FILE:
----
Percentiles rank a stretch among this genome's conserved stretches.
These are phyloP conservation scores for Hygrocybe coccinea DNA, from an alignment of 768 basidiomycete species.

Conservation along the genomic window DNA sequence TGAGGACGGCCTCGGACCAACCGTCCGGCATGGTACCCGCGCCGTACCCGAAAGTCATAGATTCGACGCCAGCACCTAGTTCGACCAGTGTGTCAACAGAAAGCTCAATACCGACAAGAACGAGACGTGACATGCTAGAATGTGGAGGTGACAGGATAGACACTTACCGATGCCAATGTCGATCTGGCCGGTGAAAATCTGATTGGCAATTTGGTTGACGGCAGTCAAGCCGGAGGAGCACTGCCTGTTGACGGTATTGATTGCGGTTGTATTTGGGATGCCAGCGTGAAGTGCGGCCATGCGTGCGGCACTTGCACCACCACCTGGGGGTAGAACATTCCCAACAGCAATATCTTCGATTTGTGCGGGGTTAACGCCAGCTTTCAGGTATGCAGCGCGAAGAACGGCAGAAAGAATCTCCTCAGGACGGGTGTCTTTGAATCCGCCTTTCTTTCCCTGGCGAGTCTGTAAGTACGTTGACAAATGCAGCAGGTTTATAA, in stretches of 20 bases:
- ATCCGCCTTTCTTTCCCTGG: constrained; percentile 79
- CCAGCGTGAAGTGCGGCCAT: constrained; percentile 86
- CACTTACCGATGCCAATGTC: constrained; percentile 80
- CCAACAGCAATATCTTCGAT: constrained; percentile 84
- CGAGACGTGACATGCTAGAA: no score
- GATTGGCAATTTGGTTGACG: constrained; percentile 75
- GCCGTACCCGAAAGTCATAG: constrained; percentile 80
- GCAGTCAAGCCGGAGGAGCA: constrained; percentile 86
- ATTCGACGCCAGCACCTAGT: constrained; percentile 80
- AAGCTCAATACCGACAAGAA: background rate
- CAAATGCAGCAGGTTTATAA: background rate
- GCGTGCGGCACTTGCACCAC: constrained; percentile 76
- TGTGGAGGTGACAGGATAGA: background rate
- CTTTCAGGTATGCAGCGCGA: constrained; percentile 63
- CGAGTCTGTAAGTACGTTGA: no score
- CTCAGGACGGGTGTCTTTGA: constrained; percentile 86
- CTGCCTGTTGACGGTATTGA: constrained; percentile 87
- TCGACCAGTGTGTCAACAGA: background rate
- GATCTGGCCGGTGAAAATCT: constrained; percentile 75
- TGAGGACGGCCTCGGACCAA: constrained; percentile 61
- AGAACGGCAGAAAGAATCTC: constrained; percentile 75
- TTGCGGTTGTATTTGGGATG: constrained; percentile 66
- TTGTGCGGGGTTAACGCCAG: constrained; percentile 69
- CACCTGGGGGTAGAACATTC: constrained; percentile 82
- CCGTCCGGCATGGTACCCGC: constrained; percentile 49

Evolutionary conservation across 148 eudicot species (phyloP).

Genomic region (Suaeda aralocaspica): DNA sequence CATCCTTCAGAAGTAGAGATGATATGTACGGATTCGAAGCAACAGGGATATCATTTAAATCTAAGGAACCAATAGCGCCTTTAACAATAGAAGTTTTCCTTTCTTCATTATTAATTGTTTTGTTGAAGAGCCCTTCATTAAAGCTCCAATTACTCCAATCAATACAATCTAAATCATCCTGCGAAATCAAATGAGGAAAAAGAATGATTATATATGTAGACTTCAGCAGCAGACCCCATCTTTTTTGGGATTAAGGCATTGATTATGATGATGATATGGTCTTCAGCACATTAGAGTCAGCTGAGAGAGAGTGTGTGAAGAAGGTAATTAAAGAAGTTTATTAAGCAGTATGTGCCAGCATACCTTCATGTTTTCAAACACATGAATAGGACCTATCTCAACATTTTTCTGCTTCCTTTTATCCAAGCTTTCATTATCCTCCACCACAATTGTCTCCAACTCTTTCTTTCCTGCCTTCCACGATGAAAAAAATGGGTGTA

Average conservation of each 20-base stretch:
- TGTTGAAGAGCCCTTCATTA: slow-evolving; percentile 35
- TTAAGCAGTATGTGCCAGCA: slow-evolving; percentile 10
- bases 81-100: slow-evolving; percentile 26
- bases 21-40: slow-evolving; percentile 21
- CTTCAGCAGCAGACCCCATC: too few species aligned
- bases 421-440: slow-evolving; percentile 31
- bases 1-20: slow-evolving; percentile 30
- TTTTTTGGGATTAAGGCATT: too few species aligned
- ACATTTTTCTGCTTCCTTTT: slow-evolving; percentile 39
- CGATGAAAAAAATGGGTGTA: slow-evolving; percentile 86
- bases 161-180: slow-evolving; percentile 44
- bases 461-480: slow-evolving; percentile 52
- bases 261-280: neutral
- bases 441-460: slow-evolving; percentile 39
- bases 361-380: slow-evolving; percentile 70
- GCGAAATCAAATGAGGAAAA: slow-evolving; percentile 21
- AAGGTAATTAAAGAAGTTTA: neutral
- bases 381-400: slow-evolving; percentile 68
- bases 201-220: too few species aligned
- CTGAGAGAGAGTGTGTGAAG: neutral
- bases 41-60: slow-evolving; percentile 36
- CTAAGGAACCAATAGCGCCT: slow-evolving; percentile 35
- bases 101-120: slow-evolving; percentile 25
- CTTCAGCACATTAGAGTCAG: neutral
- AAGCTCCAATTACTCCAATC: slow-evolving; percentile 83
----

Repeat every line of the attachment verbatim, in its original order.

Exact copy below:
Percentiles rank a stretch among this genome's conserved stretches.
These are phyloP conservation scores for Hygrocybe coccinea DNA, from an alignment of 768 basidiomycete species.

Conservation along the genomic window DNA sequence TGAGGACGGCCTCGGACCAACCGTCCGGCATGGTACCCGCGCCGTACCCGAAAGTCATAGATTCGACGCCAGCACCTAGTTCGACCAGTGTGTCAACAGAAAGCTCAATACCGACAAGAACGAGACGTGACATGCTAGAATGTGGAGGTGACAGGATAGACACTTACCGATGCCAATGTCGATCTGGCCGGTGAAAATCTGATTGGCAATTTGGTTGACGGCAGTCAAGCCGGAGGAGCACTGCCTGTTGACGGTATTGATTGCGGTTGTATTTGGGATGCCAGCGTGAAGTGCGGCCATGCGTGCGGCACTTGCACCACCACCTGGGGGTAGAACATTCCCAACAGCAATATCTTCGATTTGTGCGGGGTTAACGCCAGCTTTCAGGTATGCAGCGCGAAGAACGGCAGAAAGAATCTCCTCAGGACGGGTGTCTTTGAATCCGCCTTTCTTTCCCTGGCGAGTCTGTAAGTACGTTGACAAATGCAGCAGGTTTATAA, in stretches of 20 bases:
- ATCCGCCTTTCTTTCCCTGG: constrained; percentile 79
- CCAGCGTGAAGTGCGGCCAT: constrained; percentile 86
- CACTTACCGATGCCAATGTC: constrained; percentile 80
- CCAACAGCAATATCTTCGAT: constrained; percentile 84
- CGAGACGTGACATGCTAGAA: no score
- GATTGGCAATTTGGTTGACG: constrained; percentile 75
- GCCGTACCCGAAAGTCATAG: constrained; percentile 80
- GCAGTCAAGCCGGAGGAGCA: constrained; percentile 86
- ATTCGACGCCAGCACCTAGT: constrained; percentile 80
- AAGCTCAATACCGACAAGAA: background rate
- CAAATGCAGCAGGTTTATAA: background rate
- GCGTGCGGCACTTGCACCAC: constrained; percentile 76
- TGTGGAGGTGACAGGATAGA: background rate
- CTTTCAGGTATGCAGCGCGA: constrained; percentile 63
- CGAGTCTGTAAGTACGTTGA: no score
- CTCAGGACGGGTGTCTTTGA: constrained; percentile 86
- CTGCCTGTTGACGGTATTGA: constrained; percentile 87
- TCGACCAGTGTGTCAACAGA: background rate
- GATCTGGCCGGTGAAAATCT: constrained; percentile 75
- TGAGGACGGCCTCGGACCAA: constrained; percentile 61
- AGAACGGCAGAAAGAATCTC: constrained; percentile 75
- TTGCGGTTGTATTTGGGATG: constrained; percentile 66
- TTGTGCGGGGTTAACGCCAG: constrained; percentile 69
- CACCTGGGGGTAGAACATTC: constrained; percentile 82
- CCGTCCGGCATGGTACCCGC: constrained; percentile 49

Evolutionary conservation across 148 eudicot species (phyloP).

Genomic region (Suaeda aralocaspica): DNA sequence CATCCTTCAGAAGTAGAGATGATATGTACGGATTCGAAGCAACAGGGATATCATTTAAATCTAAGGAACCAATAGCGCCTTTAACAATAGAAGTTTTCCTTTCTTCATTATTAATTGTTTTGTTGAAGAGCCCTTCATTAAAGCTCCAATTACTCCAATCAATACAATCTAAATCATCCTGCGAAATCAAATGAGGAAAAAGAATGATTATATATGTAGACTTCAGCAGCAGACCCCATCTTTTTTGGGATTAAGGCATTGATTATGATGATGATATGGTCTTCAGCACATTAGAGTCAGCTGAGAGAGAGTGTGTGAAGAAGGTAATTAAAGAAGTTTATTAAGCAGTATGTGCCAGCATACCTTCATGTTTTCAAACACATGAATAGGACCTATCTCAACATTTTTCTGCTTCCTTTTATCCAAGCTTTCATTATCCTCCACCACAATTGTCTCCAACTCTTTCTTTCCTGCCTTCCACGATGAAAAAAATGGGTGTA

Average conservation of each 20-base stretch:
- TGTTGAAGAGCCCTTCATTA: slow-evolving; percentile 35
- TTAAGCAGTATGTGCCAGCA: slow-evolving; percentile 10
- bases 81-100: slow-evolving; percentile 26
- bases 21-40: slow-evolving; percentile 21
- CTTCAGCAGCAGACCCCATC: too few species aligned
- bases 421-440: slow-evolving; percentile 31
- bases 1-20: slow-evolving; percentile 30
- TTTTTTGGGATTAAGGCATT: too few species aligned
- ACATTTTTCTGCTTCCTTTT: slow-evolving; percentile 39
- CGATGAAAAAAATGGGTGTA: slow-evolving; percentile 86
- bases 161-180: slow-evolving; percentile 44
- bases 461-480: slow-evolving; percentile 52
- bases 261-280: neutral
- bases 441-460: slow-evolving; percentile 39
- bases 361-380: slow-evolving; percentile 70
- GCGAAATCAAATGAGGAAAA: slow-evolving; percentile 21
- AAGGTAATTAAAGAAGTTTA: neutral
- bases 381-400: slow-evolving; percentile 68
- bases 201-220: too few species aligned
- CTGAGAGAGAGTGTGTGAAG: neutral
- bases 41-60: slow-evolving; percentile 36
- CTAAGGAACCAATAGCGCCT: slow-evolving; percentile 35
- bases 101-120: slow-evolving; percentile 25
- CTTCAGCACATTAGAGTCAG: neutral
- AAGCTCCAATTACTCCAATC: slow-evolving; percentile 83